Southern localities to develop clean air plans by 2025 hinh anh 1Illustrative image (Photo: VNA)
HCM City (VNS/VNA) - Several southern cities and provinces have accelerated research into air pollution to develop clean air plans by 2025, according to Assoc. Prof. Dr Ho Quoc Bang from the Institute for Environment and Resources at the Vietnam National University - HCM City.

HCM City, Can Tho, and several provinces have studied emissions inventories, calculating the impact of air pollution on human health, as well as emissions zoning and air quality modelling, to better manage the local air environment, he said.

An emissions inventory released by Can Tho City last year revealed that 50 percent of local dust emissions came from cement, brick, and paper production, and 30 percent from the burning of straw. Motorcycles were responsible for 46 percent of the emission of non-methane volatile organic compounds (VMVOCs), while 29 percent came from the textile-garment industry. Carbon monoxide (CO) emissions were mainly produced by motorbikes and straw burning.

Densely-populated HCM City, meanwhile, is in a similar situation, with 37.7 percent of dust emissions originating from motorbikes and other vehicles and 11.4 percent from households.

To assess the impact of air pollution on human health, scientists have developed scenarios on the number of deaths from lung cancer after exposure to fine dust (PM2.5) and air pollutants and integrated them into renewable energy development policies. Air pollution causes an estimated 8.8 million deaths worldwide each year.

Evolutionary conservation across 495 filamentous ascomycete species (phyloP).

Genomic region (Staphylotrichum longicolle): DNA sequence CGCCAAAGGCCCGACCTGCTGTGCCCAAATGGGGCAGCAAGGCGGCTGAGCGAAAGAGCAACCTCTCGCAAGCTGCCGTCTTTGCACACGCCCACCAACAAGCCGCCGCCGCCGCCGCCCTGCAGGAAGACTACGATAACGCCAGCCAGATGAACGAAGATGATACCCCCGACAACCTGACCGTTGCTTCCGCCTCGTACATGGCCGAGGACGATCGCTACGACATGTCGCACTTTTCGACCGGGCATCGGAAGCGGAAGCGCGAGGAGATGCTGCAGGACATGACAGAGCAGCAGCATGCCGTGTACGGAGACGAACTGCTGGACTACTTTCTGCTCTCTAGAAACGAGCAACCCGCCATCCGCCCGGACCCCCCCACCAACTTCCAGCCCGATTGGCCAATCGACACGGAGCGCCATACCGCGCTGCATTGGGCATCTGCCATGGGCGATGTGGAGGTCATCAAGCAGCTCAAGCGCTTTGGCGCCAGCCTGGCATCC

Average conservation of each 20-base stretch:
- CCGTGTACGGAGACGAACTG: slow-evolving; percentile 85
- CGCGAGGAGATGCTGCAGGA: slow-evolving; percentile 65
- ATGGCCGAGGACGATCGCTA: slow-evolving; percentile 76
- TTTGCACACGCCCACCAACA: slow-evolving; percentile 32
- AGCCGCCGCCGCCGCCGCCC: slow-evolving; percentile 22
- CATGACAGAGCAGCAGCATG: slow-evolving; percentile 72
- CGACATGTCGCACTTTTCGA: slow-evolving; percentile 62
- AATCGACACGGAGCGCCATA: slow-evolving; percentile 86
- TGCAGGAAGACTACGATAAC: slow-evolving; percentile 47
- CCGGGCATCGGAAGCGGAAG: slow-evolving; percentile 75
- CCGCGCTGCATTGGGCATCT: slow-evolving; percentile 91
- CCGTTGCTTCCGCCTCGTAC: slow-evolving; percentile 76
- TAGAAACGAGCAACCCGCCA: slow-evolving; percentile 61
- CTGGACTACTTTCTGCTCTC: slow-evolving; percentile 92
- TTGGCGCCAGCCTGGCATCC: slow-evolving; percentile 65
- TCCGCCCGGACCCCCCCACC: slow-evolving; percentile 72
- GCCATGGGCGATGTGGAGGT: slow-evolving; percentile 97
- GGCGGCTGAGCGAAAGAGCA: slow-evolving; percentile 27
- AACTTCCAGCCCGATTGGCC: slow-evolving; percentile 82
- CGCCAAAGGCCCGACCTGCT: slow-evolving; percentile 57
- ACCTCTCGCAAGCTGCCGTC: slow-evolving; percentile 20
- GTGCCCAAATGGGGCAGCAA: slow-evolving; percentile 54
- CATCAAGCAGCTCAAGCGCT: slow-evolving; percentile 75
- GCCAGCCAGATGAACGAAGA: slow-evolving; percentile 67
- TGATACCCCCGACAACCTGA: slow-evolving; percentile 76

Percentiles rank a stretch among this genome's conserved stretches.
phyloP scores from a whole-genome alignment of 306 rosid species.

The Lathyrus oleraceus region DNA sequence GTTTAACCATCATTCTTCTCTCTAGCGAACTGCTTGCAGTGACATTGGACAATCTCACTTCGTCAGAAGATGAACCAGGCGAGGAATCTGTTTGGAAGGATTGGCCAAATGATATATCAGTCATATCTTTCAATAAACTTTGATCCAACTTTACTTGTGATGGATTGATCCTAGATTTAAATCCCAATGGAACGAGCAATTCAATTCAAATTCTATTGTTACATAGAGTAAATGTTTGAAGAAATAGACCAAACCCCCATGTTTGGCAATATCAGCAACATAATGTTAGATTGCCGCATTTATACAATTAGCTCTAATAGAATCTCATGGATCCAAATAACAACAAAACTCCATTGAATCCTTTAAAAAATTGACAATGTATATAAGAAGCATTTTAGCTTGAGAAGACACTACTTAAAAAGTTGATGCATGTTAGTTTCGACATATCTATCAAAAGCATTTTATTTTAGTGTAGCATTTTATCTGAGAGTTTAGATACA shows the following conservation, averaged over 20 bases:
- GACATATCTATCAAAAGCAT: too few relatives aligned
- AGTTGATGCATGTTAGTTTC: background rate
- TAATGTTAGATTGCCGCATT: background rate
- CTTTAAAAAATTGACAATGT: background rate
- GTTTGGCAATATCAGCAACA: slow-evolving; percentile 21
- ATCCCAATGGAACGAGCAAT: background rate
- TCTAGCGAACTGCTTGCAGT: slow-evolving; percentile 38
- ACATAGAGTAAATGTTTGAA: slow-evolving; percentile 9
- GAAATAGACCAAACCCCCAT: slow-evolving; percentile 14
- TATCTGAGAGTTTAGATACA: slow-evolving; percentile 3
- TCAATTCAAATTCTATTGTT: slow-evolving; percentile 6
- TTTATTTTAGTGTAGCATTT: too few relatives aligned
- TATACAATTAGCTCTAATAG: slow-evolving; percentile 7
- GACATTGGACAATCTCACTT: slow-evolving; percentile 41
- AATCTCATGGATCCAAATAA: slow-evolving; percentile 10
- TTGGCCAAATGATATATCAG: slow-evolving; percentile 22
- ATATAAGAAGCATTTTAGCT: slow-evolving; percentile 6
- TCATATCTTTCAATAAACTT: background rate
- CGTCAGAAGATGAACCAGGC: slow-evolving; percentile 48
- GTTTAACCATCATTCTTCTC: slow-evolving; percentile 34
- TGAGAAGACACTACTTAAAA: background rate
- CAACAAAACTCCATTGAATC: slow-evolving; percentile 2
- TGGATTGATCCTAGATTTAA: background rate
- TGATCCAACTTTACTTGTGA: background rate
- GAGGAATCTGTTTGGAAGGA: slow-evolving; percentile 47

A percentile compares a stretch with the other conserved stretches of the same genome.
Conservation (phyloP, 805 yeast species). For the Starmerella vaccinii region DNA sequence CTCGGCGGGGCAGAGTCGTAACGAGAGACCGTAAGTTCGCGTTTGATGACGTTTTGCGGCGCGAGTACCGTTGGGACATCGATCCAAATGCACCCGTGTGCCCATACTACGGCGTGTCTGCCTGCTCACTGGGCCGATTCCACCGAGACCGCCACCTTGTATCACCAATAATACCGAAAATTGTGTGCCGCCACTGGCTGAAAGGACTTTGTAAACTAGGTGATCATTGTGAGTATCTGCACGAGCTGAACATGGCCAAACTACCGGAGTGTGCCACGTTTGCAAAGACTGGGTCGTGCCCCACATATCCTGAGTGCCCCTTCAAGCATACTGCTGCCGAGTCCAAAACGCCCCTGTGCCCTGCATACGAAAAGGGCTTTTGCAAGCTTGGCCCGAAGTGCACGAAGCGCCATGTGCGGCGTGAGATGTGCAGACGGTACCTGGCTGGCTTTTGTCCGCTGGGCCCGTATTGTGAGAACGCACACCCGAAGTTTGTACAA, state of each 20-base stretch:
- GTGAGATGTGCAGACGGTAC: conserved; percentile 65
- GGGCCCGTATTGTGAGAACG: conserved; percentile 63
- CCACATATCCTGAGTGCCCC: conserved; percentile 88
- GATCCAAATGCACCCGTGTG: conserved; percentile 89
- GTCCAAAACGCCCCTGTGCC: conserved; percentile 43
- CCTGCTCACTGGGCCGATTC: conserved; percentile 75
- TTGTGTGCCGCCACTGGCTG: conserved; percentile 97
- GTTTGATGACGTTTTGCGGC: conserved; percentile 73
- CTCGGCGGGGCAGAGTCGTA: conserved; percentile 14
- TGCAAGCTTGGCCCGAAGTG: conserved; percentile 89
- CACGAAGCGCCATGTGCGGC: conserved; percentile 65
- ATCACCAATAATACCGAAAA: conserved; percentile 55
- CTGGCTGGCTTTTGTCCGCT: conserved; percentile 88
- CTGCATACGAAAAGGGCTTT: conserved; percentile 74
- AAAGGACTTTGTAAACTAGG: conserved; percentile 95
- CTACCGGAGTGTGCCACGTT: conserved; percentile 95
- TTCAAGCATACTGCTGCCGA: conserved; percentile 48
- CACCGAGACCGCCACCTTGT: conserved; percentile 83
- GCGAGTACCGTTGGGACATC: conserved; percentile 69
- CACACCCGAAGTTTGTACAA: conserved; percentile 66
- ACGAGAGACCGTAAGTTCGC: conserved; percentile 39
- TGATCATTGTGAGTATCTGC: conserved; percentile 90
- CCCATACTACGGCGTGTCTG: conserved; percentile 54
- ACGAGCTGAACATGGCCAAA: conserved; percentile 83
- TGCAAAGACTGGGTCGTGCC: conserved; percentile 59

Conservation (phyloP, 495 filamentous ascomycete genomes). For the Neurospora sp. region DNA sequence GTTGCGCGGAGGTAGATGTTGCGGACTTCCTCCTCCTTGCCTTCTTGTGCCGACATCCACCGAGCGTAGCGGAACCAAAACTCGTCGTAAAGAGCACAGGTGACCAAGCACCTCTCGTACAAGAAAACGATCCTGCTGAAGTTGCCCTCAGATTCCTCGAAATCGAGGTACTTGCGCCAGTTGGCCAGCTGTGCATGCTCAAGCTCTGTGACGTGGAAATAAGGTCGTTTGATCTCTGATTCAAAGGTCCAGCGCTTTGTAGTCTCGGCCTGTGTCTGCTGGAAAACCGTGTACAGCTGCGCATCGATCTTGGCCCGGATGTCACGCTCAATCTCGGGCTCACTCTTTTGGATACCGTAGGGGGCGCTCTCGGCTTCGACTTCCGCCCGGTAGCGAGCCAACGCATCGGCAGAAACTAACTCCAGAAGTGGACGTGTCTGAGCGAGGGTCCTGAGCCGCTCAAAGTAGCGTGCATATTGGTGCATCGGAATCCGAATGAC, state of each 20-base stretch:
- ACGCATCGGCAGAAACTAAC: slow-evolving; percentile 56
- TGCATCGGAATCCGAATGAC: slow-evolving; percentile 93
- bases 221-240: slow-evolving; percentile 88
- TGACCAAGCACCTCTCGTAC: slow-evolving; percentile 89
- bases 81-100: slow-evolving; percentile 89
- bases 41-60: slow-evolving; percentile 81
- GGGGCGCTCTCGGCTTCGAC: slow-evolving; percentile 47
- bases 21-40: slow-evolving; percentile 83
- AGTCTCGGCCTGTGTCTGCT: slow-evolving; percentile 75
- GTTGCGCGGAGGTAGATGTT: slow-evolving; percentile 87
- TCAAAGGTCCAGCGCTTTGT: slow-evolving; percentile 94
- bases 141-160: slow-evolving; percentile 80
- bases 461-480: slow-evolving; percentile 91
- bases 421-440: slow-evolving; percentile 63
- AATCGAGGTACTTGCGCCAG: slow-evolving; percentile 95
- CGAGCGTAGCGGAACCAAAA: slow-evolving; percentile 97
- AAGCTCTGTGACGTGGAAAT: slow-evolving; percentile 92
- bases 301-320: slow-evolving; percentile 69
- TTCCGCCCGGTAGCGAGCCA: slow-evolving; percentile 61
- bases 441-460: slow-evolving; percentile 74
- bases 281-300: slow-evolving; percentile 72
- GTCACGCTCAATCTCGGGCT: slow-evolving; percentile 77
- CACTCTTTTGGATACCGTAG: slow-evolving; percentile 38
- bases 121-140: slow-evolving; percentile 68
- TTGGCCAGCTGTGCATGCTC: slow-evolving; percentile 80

Through such studies, solutions and actions have been proposed to help Can Tho improve its air quality. The city has been advised to better control and reduce emissions from vehicles by setting up working groups on vehicle inspections and requiring emissions testing on all motorbikes.

Other measures include expanding public transport networks and sustainably developing urban transport, with improved pedestrian infrastructure and a trial bicycle sharing system, installing and evaluating air quality monitoring technology at factories, and identifying technological solutions for reducing emissions from textile, paper, and metalworking plants.

Bang called for greater cooperation for the studies to reach more southern cities and provinces and elsewhere. Policymakers also need to issue guidelines for localities on formulating and implementing clean air plans, a set of indexes measuring emissions from industry and transport, and a guidebook on emissions inventories in Vietnam, he added./.